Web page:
Despite some mistrusting the abilities of imaging to aid in therapeutic development, a new MRI method could better inform the anatomical understanding of the striatum.
“The most important thing that this technique would allow people to do is simply to think in a much more fine-grained manner about striatal injury.”
Although there are camps within the field that hold doubts about the abilities of imaging techniques, Jeff Waugh, MD, PhD, is not in those camps.
The director of the Pediatric Movement Disorders Program at UT Southwestern has helped develop a magnetic resonance imaging technique for identifying the striosome and martix compartments in vivo in the human striatum. While preliminary, Waugh feels that the method holds great potential for increasing the field’s understanding of the brain’s anatomy.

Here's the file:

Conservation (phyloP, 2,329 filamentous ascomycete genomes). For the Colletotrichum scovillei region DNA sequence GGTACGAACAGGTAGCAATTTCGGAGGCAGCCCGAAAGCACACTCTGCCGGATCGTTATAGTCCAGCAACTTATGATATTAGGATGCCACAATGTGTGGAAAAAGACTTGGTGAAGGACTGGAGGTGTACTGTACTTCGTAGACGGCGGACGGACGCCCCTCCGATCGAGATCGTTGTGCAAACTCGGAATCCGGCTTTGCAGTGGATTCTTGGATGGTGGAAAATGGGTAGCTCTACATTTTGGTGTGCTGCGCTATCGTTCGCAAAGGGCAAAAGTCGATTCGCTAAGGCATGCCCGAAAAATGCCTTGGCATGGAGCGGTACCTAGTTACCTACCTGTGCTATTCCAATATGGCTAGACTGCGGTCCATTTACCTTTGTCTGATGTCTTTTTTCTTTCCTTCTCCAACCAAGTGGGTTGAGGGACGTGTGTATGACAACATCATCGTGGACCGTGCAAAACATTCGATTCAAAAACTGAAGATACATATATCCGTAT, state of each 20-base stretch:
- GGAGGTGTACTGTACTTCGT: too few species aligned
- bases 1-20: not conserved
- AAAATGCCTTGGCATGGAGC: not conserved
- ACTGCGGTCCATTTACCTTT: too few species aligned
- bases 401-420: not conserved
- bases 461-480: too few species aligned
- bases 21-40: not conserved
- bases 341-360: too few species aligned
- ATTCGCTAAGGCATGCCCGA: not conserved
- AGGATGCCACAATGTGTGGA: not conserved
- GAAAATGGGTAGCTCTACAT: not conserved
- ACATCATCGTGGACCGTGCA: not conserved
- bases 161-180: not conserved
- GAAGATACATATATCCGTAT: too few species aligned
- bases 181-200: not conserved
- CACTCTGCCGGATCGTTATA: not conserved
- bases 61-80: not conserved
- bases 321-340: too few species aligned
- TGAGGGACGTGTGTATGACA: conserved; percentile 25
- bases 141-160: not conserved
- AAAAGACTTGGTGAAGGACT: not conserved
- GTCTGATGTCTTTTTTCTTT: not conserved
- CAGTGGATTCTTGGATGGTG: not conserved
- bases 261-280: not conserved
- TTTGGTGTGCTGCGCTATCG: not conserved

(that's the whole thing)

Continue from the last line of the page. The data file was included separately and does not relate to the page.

At the American Neurological Association’s (ANA) 143rd Annual Meeting in Atlanta, Georgia, Waugh spoke with NeurologyLive about the ongoing mistrust surrounding imaging’s role in the treatment of neurological diseases. Among these conditions, such as Huntington disease (HD), the technique would allow for a much closer look at the damage done to specific kinds of neurons in the brain.
In theory, the method could also allow for a better anatomical understanding, which in turn could lead to better targeting for the available treatment modalities, such as deep brain stimulation.
Waugh J, Makis N, Sharma N, Breiter H, Blood A. An MRI method for identifying s
and matrix compartments in the human striatum in vivo. Neurology. 2016;86(16 Suppl)